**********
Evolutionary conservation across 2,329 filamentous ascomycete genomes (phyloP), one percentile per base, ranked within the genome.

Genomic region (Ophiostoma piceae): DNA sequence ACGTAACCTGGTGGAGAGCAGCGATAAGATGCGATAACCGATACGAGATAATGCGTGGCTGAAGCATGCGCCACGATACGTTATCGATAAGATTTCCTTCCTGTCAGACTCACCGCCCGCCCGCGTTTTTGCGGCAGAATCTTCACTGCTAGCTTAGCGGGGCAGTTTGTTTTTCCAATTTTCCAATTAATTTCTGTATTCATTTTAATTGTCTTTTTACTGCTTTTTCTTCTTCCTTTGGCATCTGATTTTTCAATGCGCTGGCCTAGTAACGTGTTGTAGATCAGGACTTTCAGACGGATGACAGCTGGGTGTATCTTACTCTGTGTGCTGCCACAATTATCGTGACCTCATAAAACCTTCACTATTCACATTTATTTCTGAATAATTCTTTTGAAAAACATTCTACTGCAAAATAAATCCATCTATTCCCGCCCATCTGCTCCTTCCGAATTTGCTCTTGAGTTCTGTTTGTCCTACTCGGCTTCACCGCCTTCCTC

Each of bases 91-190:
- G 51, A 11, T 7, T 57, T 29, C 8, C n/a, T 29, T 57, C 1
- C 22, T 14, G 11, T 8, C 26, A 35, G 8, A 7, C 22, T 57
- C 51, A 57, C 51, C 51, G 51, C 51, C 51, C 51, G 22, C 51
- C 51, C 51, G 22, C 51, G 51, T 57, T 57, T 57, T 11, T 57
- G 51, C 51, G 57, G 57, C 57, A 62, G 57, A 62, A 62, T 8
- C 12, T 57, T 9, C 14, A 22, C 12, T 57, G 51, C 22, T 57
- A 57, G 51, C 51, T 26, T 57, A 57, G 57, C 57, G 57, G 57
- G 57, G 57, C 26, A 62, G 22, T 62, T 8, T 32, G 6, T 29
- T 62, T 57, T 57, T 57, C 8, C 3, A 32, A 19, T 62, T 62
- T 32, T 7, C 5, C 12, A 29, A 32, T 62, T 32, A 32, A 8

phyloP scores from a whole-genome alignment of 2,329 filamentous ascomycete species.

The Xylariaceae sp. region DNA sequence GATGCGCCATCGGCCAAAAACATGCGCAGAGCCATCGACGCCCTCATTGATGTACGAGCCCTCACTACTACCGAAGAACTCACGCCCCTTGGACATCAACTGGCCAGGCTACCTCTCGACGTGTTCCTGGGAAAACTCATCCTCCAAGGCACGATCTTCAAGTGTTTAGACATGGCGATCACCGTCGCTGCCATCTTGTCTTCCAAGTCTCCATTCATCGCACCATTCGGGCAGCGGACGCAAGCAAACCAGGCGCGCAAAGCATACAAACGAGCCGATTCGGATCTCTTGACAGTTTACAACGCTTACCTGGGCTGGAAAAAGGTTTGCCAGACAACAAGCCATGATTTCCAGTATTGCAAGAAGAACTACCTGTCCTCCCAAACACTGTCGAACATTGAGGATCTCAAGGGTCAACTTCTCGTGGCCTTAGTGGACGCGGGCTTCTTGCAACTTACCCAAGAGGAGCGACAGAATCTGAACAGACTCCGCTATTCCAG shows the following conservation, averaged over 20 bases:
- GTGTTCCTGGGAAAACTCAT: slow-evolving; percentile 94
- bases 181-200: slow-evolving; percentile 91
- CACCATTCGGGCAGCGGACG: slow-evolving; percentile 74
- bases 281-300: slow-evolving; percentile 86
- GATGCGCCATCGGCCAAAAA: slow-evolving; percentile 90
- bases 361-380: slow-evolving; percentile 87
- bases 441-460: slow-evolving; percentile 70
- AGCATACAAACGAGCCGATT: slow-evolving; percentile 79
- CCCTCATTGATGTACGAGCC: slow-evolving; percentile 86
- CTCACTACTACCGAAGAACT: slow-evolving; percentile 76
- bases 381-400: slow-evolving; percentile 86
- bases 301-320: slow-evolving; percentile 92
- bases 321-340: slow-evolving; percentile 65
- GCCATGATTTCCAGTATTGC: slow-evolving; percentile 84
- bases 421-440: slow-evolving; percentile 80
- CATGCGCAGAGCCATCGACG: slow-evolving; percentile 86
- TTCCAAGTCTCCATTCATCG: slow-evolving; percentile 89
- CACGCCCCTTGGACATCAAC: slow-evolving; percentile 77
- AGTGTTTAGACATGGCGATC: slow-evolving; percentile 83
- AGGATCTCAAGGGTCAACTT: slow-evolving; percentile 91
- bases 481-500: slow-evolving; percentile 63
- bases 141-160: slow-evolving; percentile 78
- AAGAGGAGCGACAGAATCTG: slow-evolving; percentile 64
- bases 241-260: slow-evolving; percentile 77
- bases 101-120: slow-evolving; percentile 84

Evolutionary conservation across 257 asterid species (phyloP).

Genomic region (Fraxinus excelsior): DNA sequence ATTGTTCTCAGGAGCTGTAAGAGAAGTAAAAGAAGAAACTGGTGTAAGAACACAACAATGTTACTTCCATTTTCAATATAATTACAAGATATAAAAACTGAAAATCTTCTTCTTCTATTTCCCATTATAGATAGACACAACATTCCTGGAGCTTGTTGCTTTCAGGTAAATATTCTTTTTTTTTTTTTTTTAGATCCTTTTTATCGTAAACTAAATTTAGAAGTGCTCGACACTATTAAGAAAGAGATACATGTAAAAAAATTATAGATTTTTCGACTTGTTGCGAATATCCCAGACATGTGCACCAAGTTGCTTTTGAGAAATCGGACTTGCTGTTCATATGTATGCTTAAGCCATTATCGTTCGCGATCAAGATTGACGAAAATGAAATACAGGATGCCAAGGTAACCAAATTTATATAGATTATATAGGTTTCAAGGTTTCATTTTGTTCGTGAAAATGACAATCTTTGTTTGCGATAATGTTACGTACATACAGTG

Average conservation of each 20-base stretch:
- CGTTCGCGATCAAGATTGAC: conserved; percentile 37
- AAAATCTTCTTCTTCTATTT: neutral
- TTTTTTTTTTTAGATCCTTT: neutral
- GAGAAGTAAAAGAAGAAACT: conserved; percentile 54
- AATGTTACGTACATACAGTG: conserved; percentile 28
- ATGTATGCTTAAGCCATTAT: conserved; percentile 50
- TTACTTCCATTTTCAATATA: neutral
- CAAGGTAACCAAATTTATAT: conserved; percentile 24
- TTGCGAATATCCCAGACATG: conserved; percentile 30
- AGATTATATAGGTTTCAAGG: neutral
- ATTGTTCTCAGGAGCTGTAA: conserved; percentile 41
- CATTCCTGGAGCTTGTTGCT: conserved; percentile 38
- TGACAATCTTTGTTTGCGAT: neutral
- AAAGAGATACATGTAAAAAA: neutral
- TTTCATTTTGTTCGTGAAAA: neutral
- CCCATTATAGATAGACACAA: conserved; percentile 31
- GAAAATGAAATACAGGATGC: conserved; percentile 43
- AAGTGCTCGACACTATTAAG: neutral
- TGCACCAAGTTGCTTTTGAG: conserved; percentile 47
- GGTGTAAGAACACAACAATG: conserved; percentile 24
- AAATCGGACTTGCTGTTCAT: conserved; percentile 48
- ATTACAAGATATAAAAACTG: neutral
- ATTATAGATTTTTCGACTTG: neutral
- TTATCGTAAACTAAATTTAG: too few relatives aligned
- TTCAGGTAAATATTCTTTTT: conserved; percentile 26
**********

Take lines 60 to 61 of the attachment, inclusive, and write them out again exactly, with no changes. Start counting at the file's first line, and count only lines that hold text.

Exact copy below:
- GAAAATGAAATACAGGATGC: conserved; percentile 43
- AAGTGCTCGACACTATTAAG: neutral